By now, your business most likely will have a basic system set up in regards to how it gets emails out to your customers. It is common for offices to have a standard process which allows people to sign up for email alerts, when new properties come on the market. You most likely also use this list to send them a weekly market update about what is happening in the area you service, and the areas that matter most to them. But, you can get emails wrong, oh so wrong, so here are the four things you should never do when emailing clients.
1. Make the format ever changing: You should never implement so many changes on your weekly newsletter, that people don't know who it is coming from. All the recipients should be able to look at the newsletter and realise instantly that it is from your brand. Your logo and colour scheme need to be central to the design, and it needs to become repetitive. By becoming repetitive, it ignites a certain response and provides the re-assurance that you, as an individual are staying in touch. Once you provide too many changes, you will appear as a spam email.
2. Send it at irrelevant times: You need to think about the content you are providing and when it will most help people. If your weekly newsletter is focused around new listings, it would be best to send them at a time when the open rate will be high and people will be thinking about their weekends. As most people visit open for inspections over the weekend, there is much more purpose in sending it Thursday evening, or Friday morning than on a Monday when people aren't sure of their plans and will most likely forget. The timing is key as well, if you send it as an automated email in the middle of the night, chances are it will get pushed down by other spam emails and potentially not read.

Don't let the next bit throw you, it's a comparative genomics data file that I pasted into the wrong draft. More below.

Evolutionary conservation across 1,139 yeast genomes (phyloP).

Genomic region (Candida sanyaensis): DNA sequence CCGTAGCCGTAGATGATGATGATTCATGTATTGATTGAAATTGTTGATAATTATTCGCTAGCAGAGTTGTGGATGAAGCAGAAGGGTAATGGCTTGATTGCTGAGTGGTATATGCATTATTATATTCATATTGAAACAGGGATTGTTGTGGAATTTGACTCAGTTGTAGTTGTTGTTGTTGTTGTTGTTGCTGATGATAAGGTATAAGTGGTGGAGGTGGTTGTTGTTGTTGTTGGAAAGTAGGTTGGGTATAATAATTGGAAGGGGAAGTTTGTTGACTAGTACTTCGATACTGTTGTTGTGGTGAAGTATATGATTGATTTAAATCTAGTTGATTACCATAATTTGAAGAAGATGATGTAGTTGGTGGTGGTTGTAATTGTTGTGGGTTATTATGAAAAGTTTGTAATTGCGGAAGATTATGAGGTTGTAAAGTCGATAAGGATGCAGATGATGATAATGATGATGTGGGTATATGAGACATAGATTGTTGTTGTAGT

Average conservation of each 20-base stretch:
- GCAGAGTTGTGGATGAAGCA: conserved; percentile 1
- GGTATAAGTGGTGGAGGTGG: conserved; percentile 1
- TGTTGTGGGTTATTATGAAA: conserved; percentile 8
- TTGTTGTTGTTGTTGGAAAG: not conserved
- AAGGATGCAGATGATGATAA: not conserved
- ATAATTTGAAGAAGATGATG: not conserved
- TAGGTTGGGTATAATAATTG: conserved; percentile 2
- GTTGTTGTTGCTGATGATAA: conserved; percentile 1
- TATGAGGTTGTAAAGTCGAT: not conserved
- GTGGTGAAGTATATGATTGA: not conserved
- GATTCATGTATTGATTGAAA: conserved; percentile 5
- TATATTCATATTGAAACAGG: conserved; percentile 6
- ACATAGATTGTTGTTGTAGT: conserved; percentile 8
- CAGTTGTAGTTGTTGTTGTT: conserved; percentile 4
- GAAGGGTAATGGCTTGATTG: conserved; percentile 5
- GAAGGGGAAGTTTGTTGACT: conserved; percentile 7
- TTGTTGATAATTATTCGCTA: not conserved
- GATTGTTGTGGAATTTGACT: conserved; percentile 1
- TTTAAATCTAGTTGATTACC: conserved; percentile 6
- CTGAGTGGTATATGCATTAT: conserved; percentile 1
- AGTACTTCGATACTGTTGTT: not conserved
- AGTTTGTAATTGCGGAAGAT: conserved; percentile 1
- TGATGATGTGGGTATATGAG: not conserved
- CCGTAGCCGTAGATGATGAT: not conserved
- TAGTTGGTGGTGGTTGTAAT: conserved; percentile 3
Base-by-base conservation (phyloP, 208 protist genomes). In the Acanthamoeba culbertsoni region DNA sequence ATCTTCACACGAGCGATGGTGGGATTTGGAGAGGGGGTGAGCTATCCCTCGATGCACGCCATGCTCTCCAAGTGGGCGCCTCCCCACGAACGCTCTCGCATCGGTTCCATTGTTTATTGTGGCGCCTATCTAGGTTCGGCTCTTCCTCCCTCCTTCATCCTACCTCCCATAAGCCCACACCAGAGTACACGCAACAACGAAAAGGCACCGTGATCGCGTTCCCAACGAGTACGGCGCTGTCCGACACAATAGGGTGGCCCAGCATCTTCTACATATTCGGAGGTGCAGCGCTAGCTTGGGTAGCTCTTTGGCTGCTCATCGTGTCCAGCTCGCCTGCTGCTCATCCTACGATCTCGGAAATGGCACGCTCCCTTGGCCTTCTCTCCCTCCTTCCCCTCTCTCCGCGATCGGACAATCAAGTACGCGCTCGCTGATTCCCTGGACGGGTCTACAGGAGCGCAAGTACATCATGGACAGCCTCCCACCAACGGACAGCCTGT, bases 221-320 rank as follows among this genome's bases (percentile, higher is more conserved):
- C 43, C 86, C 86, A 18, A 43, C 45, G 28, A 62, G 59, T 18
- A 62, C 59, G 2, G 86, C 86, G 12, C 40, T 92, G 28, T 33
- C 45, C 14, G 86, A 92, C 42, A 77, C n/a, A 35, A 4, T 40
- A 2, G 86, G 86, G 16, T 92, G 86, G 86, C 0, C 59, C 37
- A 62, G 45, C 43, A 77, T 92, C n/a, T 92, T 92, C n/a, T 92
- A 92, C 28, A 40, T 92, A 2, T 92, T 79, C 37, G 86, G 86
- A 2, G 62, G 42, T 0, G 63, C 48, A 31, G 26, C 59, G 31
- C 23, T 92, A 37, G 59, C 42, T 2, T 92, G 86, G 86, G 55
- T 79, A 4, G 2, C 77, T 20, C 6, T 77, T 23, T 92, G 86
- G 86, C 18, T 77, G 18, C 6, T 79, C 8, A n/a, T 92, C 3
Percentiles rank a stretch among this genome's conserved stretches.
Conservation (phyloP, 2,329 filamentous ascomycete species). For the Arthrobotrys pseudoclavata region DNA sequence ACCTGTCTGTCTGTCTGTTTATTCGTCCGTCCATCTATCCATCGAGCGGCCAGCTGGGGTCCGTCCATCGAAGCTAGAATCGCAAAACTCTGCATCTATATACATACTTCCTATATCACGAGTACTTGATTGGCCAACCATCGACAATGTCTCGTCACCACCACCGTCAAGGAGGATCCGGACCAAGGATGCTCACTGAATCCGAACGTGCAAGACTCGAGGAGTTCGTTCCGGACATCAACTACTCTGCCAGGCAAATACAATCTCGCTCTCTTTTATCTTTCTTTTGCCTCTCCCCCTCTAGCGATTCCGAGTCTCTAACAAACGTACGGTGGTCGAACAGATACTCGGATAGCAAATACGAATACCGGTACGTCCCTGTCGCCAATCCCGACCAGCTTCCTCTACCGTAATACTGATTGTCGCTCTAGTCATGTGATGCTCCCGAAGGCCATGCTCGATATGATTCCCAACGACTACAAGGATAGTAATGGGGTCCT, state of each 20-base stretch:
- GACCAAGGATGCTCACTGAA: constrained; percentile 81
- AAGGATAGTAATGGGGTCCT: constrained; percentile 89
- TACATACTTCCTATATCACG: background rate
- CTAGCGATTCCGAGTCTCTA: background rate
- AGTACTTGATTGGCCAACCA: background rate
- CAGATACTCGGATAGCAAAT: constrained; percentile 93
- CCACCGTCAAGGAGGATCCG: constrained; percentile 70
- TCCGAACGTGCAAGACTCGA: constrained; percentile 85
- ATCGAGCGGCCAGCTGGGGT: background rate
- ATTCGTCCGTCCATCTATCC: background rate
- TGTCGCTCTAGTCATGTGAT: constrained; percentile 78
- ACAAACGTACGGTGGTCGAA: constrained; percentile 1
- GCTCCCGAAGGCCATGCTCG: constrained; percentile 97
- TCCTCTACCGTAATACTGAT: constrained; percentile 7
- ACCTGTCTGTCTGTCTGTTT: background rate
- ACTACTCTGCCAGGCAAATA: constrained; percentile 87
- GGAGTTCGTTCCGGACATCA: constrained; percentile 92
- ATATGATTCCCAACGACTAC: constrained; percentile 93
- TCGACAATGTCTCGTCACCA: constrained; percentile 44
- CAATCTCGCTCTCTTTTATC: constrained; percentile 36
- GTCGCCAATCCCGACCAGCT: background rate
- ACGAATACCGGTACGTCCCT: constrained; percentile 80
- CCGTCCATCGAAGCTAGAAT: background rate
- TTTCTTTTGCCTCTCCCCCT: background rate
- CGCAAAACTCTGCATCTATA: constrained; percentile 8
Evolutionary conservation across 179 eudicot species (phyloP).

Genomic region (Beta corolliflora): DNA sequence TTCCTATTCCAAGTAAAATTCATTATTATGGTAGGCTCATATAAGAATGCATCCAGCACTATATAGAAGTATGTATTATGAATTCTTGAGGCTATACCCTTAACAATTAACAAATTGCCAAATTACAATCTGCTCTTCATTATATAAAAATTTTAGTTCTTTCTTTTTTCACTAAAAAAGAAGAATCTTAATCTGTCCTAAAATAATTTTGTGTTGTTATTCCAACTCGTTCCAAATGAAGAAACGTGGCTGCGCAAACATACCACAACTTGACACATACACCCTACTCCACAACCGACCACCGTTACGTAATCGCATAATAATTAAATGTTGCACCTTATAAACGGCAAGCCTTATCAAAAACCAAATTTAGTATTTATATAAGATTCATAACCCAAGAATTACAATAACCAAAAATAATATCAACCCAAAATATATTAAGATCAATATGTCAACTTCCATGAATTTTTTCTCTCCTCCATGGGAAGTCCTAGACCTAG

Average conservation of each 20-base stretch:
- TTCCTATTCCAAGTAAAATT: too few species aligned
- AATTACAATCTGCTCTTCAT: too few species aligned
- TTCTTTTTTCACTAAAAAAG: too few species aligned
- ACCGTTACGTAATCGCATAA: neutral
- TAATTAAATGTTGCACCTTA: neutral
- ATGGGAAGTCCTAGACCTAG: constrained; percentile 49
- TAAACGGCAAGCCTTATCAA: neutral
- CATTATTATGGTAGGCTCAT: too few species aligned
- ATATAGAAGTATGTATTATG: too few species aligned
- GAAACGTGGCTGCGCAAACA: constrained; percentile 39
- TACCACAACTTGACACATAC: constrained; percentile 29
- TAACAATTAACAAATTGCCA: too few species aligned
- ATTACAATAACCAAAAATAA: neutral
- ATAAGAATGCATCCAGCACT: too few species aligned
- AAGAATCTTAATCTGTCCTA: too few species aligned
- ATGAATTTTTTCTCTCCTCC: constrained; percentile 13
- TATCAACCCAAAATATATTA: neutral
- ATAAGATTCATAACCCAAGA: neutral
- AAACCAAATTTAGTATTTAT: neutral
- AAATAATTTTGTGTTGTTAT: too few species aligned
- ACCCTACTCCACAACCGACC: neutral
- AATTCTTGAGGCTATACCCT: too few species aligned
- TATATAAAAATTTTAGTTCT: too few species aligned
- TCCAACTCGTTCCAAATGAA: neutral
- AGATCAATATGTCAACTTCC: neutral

3. Keep all users on one list: You should set users up according to the content that they want to receive. It is all good and well providing a weekly update and the feature property you are selling that is worth millions, but if some of your buyers are in the first home buyers bracket and are looking for an entry level home, this will serve as nothing other than a glorified home that could come from any agent. Instead, set up lists and write specified emails to each group, First Home Buyers, Investors, and established couples are some of the list ideas, you don't need to write long and in depth articles for each sub-sect, but just highlight the listings that are relevant to them and ensure you don't send them all the same content.
4. Provide no call to action: Unless you are sending an email to just feel good about yourself, every email should ask the user to act one way or another. Otherwise you won't be engaging, which is the primary aim. All articles should lead to a call to action, asking them to read more, or contact you for more information on the topic. Make it very easy and clear about the fact that they can find out more about the topic you are discussing. Leaving no call to action and asking them not to do anything wastes the opportunity of engagement.
About the Author:
Todd Schulberg handles all things marketing for Homely.com.au - Living and breathing property, Todd has a keen interest in the movements in the market and how agents can utilise new tools and technology in order to be more connected. Using all things social, Todd suggests different ways that agents can engage and think outside the square with their marketing approach.